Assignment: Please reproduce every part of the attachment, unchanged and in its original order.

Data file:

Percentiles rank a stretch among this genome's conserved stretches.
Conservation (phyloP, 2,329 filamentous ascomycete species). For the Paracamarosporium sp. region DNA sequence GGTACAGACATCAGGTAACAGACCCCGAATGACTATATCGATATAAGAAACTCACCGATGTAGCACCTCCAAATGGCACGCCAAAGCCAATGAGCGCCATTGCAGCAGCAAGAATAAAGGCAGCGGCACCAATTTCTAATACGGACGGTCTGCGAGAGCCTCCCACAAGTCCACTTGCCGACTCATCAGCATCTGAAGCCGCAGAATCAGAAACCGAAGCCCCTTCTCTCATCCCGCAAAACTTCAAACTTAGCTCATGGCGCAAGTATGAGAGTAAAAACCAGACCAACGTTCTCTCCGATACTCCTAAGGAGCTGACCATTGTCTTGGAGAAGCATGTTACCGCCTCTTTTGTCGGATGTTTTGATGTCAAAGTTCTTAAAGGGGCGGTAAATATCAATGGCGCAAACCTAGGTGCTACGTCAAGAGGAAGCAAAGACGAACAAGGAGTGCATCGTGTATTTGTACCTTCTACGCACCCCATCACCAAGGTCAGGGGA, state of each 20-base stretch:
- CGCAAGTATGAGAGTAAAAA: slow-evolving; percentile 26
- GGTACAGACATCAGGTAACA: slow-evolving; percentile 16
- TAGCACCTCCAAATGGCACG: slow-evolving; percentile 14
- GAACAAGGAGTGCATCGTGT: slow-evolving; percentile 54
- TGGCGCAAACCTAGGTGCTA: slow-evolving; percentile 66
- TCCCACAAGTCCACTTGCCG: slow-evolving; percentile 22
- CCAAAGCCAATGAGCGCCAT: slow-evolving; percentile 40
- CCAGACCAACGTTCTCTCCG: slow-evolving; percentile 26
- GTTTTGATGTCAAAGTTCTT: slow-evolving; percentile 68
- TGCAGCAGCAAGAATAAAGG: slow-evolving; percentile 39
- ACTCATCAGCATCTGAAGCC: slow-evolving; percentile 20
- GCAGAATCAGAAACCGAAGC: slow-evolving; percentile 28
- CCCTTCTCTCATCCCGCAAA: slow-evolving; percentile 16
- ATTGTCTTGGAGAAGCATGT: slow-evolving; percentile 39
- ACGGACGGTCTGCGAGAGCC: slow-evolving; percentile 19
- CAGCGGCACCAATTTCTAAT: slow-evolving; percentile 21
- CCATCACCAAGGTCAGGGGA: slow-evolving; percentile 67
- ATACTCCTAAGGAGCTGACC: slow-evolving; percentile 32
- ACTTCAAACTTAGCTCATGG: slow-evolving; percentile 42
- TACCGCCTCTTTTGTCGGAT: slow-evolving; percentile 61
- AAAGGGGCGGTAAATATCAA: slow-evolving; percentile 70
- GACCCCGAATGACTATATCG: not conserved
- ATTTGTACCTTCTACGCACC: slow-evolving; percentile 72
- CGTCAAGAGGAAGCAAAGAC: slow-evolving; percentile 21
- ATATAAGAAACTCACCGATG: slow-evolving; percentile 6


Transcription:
Percentiles rank a stretch among this genome's conserved stretches.
Conservation (phyloP, 2,329 filamentous ascomycete species). For the Paracamarosporium sp. region DNA sequence GGTACAGACATCAGGTAACAGACCCCGAATGACTATATCGATATAAGAAACTCACCGATGTAGCACCTCCAAATGGCACGCCAAAGCCAATGAGCGCCATTGCAGCAGCAAGAATAAAGGCAGCGGCACCAATTTCTAATACGGACGGTCTGCGAGAGCCTCCCACAAGTCCACTTGCCGACTCATCAGCATCTGAAGCCGCAGAATCAGAAACCGAAGCCCCTTCTCTCATCCCGCAAAACTTCAAACTTAGCTCATGGCGCAAGTATGAGAGTAAAAACCAGACCAACGTTCTCTCCGATACTCCTAAGGAGCTGACCATTGTCTTGGAGAAGCATGTTACCGCCTCTTTTGTCGGATGTTTTGATGTCAAAGTTCTTAAAGGGGCGGTAAATATCAATGGCGCAAACCTAGGTGCTACGTCAAGAGGAAGCAAAGACGAACAAGGAGTGCATCGTGTATTTGTACCTTCTACGCACCCCATCACCAAGGTCAGGGGA, state of each 20-base stretch:
- CGCAAGTATGAGAGTAAAAA: slow-evolving; percentile 26
- GGTACAGACATCAGGTAACA: slow-evolving; percentile 16
- TAGCACCTCCAAATGGCACG: slow-evolving; percentile 14
- GAACAAGGAGTGCATCGTGT: slow-evolving; percentile 54
- TGGCGCAAACCTAGGTGCTA: slow-evolving; percentile 66
- TCCCACAAGTCCACTTGCCG: slow-evolving; percentile 22
- CCAAAGCCAATGAGCGCCAT: slow-evolving; percentile 40
- CCAGACCAACGTTCTCTCCG: slow-evolving; percentile 26
- GTTTTGATGTCAAAGTTCTT: slow-evolving; percentile 68
- TGCAGCAGCAAGAATAAAGG: slow-evolving; percentile 39
- ACTCATCAGCATCTGAAGCC: slow-evolving; percentile 20
- GCAGAATCAGAAACCGAAGC: slow-evolving; percentile 28
- CCCTTCTCTCATCCCGCAAA: slow-evolving; percentile 16
- ATTGTCTTGGAGAAGCATGT: slow-evolving; percentile 39
- ACGGACGGTCTGCGAGAGCC: slow-evolving; percentile 19
- CAGCGGCACCAATTTCTAAT: slow-evolving; percentile 21
- CCATCACCAAGGTCAGGGGA: slow-evolving; percentile 67
- ATACTCCTAAGGAGCTGACC: slow-evolving; percentile 32
- ACTTCAAACTTAGCTCATGG: slow-evolving; percentile 42
- TACCGCCTCTTTTGTCGGAT: slow-evolving; percentile 61
- AAAGGGGCGGTAAATATCAA: slow-evolving; percentile 70
- GACCCCGAATGACTATATCG: not conserved
- ATTTGTACCTTCTACGCACC: slow-evolving; percentile 72
- CGTCAAGAGGAAGCAAAGAC: slow-evolving; percentile 21
- ATATAAGAAACTCACCGATG: slow-evolving; percentile 6